Taughannock Falls

Taughannock Falls
from: althouse.blogspot.com

Tuesday, April 12, 2011

Blues from the Big Apple




Chris Hedges reports on what he's hearing from a New York teacher:

A nation that destroys its systems of education, degrades its public information, guts its public libraries and turns its airwaves into vehicles for cheap, mindless amusement becomes deaf, dumb and blind. It prizes test scores above critical thinking and literacy. It celebrates rote vocational training and the singular, amoral skill of making money. It churns out stunted human products, lacking the capacity and vocabulary to challenge the assumptions and structures of the corporate state. It funnels them into a caste system of drones and systems managers. It transforms a democratic state into a feudal system of corporate masters and serfs.

Teachers, their unions under attack, are becoming as replaceable as minimum-wage employees at Burger King. We spurn real teachers—those with the capacity to inspire children to think, those who help the young discover their gifts and potential—and replace them with instructors who teach to narrow, standardized tests. These instructors obey. They teach children to obey. And that is the point. The No Child Left Behind program, modeled on the “Texas Miracle,” is a fraud. It worked no better than our deregulated financial system. But when you shut out debate these dead ideas are self-perpetuating.

Passing bubble tests celebrates and rewards a peculiar form of analytical intelligence. This kind of intelligence is prized by money managers and corporations. They don’t want employees to ask uncomfortable questions or examine existing structures and assumptions. They want them to serve the system. These tests produce men and women who are just literate and numerate enough to perform basic functions and service jobs. The tests elevate those with the financial means to prepare for them. They reward those who obey the rules, memorize the formulas and pay deference to authority. Rebels, artists, independent thinkers, eccentrics and iconoclasts—those who march to the beat of their own drum—are weeded out.

“Imagine,” said a public school teacher in New York City, who asked that I not use his name, “going to work each day knowing a great deal of what you are doing is fraudulent, knowing in no way are you preparing your students for life in an ever more brutal world, knowing that if you don’t continue along your scripted test prep course and indeed get better at it you will be out of a job. Up until very recently, the principal of a school was something like the conductor of an orchestra: a person who had deep experience and knowledge of the part and place of every member and every instrument. In the past 10 years we’ve had the emergence of both [Mayor] Mike Bloomberg’s Leadership Academy and Eli Broad’s Superintendent's Academy, both created exclusively to produce instant principals and superintendents who model themselves after CEOs. How is this kind of thing even legal? How are such ‘academies’ accredited? What quality of leader needs a ‘leadership academy’? What kind of society would allow such people to run their children’s schools? The high-stakes tests may be worthless as pedagogy but they are a brilliant mechanism for undermining the school systems, instilling fear and creating a rationale for corporate takeover. There is something grotesque about the fact the education reform is being led not by educators but by financiers and speculators and billionaires.”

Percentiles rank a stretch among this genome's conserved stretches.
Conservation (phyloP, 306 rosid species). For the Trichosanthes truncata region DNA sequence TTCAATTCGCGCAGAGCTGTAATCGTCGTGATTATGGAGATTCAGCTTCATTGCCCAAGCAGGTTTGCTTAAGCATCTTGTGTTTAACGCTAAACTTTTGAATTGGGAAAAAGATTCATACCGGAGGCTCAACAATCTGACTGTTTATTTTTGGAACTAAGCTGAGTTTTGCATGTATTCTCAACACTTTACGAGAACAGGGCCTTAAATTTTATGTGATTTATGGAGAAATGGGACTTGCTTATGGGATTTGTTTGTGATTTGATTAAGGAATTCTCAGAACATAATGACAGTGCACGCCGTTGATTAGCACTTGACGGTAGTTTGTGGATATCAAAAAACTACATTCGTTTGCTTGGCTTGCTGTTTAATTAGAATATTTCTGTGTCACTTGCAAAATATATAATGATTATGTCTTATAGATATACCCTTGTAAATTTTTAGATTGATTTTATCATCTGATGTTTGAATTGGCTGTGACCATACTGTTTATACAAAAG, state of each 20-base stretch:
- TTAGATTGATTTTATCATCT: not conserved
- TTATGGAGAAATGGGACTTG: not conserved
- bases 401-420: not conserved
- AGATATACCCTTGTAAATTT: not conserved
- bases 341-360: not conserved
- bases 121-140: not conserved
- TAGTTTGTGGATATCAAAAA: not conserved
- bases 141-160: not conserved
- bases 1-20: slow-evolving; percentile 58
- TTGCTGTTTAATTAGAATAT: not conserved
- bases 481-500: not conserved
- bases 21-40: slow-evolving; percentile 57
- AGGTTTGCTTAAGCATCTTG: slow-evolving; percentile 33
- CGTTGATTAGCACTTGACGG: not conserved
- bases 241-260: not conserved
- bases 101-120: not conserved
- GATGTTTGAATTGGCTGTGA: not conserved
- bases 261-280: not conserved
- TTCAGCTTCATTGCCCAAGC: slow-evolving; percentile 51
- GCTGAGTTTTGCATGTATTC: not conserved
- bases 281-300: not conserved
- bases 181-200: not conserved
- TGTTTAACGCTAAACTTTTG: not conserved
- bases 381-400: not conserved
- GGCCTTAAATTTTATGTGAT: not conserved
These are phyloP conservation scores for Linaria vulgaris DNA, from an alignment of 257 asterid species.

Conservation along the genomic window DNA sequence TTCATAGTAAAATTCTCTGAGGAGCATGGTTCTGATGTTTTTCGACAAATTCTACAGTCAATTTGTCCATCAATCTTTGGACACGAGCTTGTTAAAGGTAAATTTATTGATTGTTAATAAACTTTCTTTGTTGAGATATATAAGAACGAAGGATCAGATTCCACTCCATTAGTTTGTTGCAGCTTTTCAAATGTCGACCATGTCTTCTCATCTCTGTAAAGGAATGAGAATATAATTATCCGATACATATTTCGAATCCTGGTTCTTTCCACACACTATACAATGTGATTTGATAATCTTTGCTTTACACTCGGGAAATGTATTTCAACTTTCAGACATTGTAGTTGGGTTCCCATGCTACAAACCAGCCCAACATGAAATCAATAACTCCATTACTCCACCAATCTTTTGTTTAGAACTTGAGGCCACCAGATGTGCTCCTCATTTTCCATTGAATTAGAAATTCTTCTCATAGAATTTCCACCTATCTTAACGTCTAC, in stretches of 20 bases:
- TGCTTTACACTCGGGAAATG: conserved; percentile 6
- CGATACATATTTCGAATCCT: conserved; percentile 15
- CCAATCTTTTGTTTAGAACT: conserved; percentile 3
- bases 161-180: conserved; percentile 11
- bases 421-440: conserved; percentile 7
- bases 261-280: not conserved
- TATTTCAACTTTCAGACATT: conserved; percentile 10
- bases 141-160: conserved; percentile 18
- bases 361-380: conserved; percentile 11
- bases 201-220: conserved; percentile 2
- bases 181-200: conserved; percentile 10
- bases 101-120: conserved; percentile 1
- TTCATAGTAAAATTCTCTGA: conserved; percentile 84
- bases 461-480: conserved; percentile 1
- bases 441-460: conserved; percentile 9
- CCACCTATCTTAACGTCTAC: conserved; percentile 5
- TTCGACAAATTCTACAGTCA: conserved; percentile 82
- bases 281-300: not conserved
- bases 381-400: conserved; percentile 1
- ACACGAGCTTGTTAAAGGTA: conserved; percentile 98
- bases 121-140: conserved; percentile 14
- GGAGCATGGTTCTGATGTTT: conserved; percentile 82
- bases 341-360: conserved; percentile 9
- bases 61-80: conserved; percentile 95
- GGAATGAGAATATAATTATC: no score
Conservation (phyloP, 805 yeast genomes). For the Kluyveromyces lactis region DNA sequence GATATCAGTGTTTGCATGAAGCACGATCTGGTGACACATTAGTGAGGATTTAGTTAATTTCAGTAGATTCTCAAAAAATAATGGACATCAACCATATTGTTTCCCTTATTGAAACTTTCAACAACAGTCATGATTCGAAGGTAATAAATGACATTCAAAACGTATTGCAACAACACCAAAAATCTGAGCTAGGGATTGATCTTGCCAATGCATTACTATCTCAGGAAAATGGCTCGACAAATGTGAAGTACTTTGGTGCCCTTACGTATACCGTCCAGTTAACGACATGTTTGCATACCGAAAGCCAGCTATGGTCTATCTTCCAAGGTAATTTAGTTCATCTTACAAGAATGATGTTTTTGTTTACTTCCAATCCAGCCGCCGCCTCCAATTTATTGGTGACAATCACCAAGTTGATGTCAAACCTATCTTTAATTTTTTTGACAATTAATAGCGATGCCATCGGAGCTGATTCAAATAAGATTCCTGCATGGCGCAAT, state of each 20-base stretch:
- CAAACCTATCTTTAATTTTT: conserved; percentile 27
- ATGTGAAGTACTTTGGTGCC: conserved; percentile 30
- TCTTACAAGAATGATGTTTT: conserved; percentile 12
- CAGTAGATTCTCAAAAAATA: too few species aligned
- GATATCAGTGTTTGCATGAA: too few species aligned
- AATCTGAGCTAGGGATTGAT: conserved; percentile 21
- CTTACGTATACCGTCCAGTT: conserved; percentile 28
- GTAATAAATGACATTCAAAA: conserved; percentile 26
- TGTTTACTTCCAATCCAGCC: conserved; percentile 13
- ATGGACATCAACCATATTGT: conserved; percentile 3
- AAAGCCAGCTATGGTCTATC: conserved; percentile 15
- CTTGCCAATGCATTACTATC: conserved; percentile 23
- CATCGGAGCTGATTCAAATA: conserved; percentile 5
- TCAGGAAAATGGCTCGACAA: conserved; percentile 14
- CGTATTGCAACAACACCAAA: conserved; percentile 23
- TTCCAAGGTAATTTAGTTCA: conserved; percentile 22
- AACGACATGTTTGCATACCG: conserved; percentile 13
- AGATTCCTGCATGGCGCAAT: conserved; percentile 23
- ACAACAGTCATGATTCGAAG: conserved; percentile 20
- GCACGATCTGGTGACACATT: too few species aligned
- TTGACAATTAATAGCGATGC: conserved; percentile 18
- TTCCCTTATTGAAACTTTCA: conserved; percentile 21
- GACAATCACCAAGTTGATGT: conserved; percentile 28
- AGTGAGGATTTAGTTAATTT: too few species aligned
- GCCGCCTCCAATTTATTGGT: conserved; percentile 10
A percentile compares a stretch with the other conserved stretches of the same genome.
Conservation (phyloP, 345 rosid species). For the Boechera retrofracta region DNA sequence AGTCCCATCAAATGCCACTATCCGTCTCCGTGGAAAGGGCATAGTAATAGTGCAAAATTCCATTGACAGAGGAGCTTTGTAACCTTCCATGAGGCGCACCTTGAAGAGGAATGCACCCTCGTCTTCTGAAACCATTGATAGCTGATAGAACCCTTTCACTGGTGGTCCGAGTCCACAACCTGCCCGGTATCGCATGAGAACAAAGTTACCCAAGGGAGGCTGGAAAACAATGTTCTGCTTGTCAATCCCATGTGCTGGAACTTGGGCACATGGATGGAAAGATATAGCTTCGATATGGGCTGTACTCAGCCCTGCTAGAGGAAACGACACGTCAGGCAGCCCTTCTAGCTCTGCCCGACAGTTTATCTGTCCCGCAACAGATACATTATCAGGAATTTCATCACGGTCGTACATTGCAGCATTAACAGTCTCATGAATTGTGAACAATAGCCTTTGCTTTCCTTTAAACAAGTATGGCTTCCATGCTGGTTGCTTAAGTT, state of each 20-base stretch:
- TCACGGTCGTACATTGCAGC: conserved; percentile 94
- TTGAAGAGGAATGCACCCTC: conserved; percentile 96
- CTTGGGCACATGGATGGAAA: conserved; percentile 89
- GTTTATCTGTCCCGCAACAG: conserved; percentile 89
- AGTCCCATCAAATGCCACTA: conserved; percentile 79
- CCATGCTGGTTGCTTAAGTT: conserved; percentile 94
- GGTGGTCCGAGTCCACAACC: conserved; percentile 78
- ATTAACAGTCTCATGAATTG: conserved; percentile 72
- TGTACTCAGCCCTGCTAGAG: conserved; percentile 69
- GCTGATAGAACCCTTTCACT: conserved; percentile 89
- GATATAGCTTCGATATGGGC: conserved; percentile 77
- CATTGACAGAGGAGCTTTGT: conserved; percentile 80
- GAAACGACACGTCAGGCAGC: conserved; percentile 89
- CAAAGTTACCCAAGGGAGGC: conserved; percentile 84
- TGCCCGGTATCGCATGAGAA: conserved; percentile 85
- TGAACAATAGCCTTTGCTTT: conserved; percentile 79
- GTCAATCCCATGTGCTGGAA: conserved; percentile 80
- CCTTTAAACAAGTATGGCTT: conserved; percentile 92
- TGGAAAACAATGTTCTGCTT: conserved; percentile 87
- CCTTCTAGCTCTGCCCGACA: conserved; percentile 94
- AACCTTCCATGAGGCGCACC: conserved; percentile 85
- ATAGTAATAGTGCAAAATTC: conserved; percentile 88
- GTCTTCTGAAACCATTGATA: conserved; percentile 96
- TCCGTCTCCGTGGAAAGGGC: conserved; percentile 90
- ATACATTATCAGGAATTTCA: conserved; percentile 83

We're seeing an assault on free thought from all directions. Many heroic teachers continue to inspire their students to think for themselves. Yet the pressure to mold students into obedient parrots is intense. Ironically, the most privileged kids are those most likely to be given the critical thinking skills that the other 98% desperately need to throw off their shackles and challenge the myths put forward by the plutocrats and their lackeys. Sadly, too many of our finest minds are wasted in this country. Those who retain a healthy skepticism of authority are seldom able to gain the resources necessary to communicate their ideas to a mass audience. Those who succeed despite the odds, are often successfully co-opted by the larger corporatist culture. Albert Einstein's name is synonymous with genius in 21st century America. Yet 9 out of 10 Americans would be dumbfounded to learn that he was an ardent socialist. Broad censorship of dissent, and blanket enforcement of political orthodoxy aren't really necessary when it is so easy to drown out voices of reason with an avalanche of mind-numbing crap.

The Huffington Post illustrates this point. A fine piece of political and economic analysis by Robert Reich competes for attention with stories celebrating the wardrobe triumphs of Paris Hilton and Kim Kardashian. As parents, citizens, and consumers of media we need to start rewarding quality and avoiding mediocrity. If our kids return from school buzzing with questions about the world we live in, we need to show our appreciation for the teachers who awakened their curiosity. If our kids are stressed out by the need to conform, and jump through arbitrary hoops, we need to take a closer look at the supposed "education" the system is feeding them.


2 comments:

Motivated In Ohio said...

In Ohio, our Governor is painting the teachers union as the enemy. It is a sad day for this country when the education of our young people is no longer a priority.

The number of people who watch Faux News illustrates how critical thinking is no longer a mainstream trait.

Cletis L. Stump said...

Be of good cheer, Ulysses. It only takes a few who think for themselves to bring down tyranny and they are there my friend. I have seen them and they will rise from unexpected places when their presence is most needed. Witness Egypt in the winter of 2011.